Bringing theatre to your home or personal device has been no easy feat. Add to that COVID19, masks, face shields, plexiglass barriers, hand sanitizer, 6 ft, no touching, now singing and you have the truest test of the human spirit. I believe so passionately in the power of theatre for not only families to converse, but the emerging artists whom I have the honour of meeting show after show. I just could not imagine my summer without the students and this program and when I made the choice to keep moving forward in March I honestly had no idea what this all would mean for them, but I knew we had to carry on.
Throughout the summer they all rose to the occasion, pivoting and shifting as required and all with keeping the end goal in focus. Each summer the students of this program teach me so much about myself and about the kind of theatre I want to create. Ultimately they rejuvenate my soul, they put me in check and inevitably remind me of why I made this choice in the first place. This year, that reminder meant a lot because this is not the theatre I dreamed of, instead I was reminded of the friendships this world creates and the power that one show has to bring complete strangers together to share a story and the impact that creation has on those in the process.
That is the power of theatre. That is why telling stories for everyone to enjoy and participate in is at the heart of what I do and want to do, even if for a short while it means we do it in some unconventional way.
I am so proud of what we have created for you regardless of the struggles to get here. I am proud of this story and all the stories we will bring to you in one way or another, that's all part of being pushed to our growing edge.
Please share our posts and spread the word about this incredible group of young people and the team who bravely pushed to bring you this story. Perhaps this is our purple summer.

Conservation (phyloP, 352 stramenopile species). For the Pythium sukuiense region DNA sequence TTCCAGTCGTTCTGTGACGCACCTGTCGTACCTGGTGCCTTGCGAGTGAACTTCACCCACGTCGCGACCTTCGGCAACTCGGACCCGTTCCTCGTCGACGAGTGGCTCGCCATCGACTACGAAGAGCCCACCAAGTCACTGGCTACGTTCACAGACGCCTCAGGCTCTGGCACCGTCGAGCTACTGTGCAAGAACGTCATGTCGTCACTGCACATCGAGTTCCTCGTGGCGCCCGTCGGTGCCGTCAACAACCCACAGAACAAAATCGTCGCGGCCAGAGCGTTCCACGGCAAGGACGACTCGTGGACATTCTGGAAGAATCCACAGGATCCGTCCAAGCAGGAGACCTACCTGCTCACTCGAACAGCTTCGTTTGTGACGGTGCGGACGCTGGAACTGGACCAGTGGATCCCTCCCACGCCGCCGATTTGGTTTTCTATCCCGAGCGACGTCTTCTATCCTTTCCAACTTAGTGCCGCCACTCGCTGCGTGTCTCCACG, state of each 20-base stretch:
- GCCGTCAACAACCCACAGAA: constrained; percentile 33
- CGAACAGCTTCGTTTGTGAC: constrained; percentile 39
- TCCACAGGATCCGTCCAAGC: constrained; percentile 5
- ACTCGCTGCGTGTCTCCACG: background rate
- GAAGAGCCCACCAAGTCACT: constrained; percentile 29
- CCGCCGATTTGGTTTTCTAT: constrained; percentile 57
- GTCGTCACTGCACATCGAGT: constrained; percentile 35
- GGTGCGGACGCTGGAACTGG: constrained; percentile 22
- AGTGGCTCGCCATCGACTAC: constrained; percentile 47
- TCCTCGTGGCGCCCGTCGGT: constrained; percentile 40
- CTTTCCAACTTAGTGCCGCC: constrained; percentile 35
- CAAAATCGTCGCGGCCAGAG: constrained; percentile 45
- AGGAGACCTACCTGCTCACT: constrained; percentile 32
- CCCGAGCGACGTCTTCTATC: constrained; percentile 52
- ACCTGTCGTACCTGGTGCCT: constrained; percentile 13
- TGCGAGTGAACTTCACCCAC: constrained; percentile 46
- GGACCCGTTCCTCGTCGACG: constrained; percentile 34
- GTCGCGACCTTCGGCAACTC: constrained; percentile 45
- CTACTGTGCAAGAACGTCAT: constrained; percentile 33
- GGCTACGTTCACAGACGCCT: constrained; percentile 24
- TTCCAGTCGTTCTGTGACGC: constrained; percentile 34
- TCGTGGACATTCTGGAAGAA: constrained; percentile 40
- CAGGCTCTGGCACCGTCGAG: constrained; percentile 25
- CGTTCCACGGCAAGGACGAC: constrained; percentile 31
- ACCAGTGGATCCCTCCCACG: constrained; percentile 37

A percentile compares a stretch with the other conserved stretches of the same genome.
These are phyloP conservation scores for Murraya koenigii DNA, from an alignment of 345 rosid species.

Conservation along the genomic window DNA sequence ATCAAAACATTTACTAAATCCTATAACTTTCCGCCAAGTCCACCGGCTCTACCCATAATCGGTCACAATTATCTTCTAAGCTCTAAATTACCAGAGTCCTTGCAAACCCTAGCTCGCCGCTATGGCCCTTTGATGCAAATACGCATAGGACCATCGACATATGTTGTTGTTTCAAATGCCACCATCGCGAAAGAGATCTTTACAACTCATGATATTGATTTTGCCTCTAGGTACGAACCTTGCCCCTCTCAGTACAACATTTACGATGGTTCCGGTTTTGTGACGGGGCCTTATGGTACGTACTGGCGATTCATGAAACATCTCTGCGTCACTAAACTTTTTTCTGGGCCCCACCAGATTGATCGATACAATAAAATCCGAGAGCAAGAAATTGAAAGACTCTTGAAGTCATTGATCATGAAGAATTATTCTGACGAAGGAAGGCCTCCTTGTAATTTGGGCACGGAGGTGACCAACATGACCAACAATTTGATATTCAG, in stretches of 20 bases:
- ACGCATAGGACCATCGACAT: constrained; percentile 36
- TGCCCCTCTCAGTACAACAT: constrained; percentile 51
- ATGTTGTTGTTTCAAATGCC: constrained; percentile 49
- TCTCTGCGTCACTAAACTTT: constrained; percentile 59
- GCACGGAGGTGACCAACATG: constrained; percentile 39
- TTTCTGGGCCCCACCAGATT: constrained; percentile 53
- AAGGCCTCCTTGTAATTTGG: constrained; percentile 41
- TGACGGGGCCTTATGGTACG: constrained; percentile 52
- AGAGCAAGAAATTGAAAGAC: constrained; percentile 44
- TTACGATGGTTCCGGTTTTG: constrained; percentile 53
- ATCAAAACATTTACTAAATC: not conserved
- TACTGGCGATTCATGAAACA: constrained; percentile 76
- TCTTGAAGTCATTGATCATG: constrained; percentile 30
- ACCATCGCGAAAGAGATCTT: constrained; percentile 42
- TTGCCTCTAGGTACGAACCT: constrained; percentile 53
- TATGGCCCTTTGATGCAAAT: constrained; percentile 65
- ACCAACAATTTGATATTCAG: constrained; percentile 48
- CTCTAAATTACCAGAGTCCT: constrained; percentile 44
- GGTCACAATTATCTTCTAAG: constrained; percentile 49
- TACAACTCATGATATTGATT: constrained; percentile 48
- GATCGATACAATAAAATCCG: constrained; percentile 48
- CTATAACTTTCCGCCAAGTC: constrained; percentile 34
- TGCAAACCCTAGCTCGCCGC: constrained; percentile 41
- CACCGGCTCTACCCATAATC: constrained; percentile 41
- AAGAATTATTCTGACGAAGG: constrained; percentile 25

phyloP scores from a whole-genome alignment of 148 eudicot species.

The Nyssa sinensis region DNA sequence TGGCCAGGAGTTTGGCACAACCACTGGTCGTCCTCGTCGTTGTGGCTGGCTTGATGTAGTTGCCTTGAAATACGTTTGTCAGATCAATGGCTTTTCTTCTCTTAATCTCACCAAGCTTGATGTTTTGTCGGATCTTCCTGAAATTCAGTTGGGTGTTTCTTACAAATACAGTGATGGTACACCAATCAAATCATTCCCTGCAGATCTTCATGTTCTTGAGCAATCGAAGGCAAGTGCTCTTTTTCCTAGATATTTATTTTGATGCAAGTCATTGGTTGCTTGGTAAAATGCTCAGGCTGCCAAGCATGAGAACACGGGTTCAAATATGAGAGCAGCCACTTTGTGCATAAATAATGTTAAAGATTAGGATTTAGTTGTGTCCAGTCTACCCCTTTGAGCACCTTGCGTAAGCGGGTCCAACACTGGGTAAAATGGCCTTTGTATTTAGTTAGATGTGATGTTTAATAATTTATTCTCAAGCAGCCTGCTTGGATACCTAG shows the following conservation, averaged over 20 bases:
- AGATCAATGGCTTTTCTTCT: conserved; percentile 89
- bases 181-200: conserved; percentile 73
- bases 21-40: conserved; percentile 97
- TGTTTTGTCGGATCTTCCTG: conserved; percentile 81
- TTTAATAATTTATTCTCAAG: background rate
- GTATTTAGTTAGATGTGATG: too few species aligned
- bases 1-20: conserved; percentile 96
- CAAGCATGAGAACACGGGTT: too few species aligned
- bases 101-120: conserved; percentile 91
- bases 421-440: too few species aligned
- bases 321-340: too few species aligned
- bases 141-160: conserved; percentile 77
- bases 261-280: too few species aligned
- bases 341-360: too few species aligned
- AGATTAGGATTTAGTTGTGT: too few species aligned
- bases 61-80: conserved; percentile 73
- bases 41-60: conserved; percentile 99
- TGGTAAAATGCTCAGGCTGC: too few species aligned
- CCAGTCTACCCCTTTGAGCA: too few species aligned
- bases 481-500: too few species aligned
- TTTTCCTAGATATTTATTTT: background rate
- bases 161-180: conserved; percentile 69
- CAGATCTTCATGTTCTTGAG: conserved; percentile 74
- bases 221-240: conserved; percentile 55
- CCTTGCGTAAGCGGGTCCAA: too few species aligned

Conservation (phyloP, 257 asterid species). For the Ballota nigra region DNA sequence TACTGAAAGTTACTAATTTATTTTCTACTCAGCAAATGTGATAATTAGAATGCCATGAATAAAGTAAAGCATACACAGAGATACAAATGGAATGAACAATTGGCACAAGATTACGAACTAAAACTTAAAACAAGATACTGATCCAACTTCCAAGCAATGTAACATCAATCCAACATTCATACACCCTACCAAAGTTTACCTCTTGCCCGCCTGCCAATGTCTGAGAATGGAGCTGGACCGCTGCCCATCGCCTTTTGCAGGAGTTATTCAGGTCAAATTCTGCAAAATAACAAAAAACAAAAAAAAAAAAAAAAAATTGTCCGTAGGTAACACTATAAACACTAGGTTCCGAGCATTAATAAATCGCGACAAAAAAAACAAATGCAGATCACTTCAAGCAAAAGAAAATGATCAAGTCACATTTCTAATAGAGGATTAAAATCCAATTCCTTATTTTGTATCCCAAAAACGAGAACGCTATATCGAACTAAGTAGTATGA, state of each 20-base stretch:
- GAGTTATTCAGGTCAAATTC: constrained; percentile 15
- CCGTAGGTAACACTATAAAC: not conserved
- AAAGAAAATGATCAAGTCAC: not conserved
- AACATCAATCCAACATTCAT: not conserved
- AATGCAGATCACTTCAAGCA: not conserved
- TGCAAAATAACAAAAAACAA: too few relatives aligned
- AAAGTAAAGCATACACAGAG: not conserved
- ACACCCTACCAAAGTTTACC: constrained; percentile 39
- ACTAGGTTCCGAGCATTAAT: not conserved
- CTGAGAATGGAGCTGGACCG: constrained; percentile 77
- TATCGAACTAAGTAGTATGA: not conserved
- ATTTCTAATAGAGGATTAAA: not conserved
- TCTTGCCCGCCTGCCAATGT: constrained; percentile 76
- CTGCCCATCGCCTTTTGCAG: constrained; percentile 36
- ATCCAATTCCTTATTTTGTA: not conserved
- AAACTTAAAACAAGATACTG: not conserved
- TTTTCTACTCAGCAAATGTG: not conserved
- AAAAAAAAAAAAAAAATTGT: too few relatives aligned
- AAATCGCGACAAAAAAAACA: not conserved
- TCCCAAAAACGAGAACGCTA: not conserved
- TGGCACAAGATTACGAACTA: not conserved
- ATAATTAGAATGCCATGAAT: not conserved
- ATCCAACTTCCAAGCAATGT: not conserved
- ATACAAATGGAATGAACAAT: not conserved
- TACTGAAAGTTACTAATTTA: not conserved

Thank you for your support.
Production Inclusion Statics
54 % FEMALE/NON-BINARY
53% ON STAGE
27 % BIPOC
31% ON STAGE
16 % LGBTQIA2S+
14% ON STAGE
WHY DID WE CHOOSE SPRING AWAKENING?
When the creative team and I sit down to decide which production to produce each year we focus on the program mission "to provide young performers with the opportunity to encounter pivotal works in the musical theatre canon. We facilitate this encounter through intensive skill-building in voice, dance and acting, through the full-scale performance of these works, and engagement in the issues and questions raised by the content and performance of each work."
Having done some of the fun musicals like Grease and Bring it On we thought it was time again to tackle a more serious production that would have a lasting impact on not only our participants but on our audience as well. In doing my research for this note I came across this great article which perfectly explains the importance of sharing this work and why producing it with teenagers is so important to its telling.
StoryBook is a family theatre company and teenagers are just as much a part of the family unit as the little ones are. In choosing to do this show we know we are pushing the boundaries of our storytelling but we also know that musicals provide a space for families to encounter new content and subject matter in a safe way. it allows the doors to conversations to open and in some cases may have the impact it needs to save lives.
Please have a read of this poignant article.
WHY SPRING AWAKENING?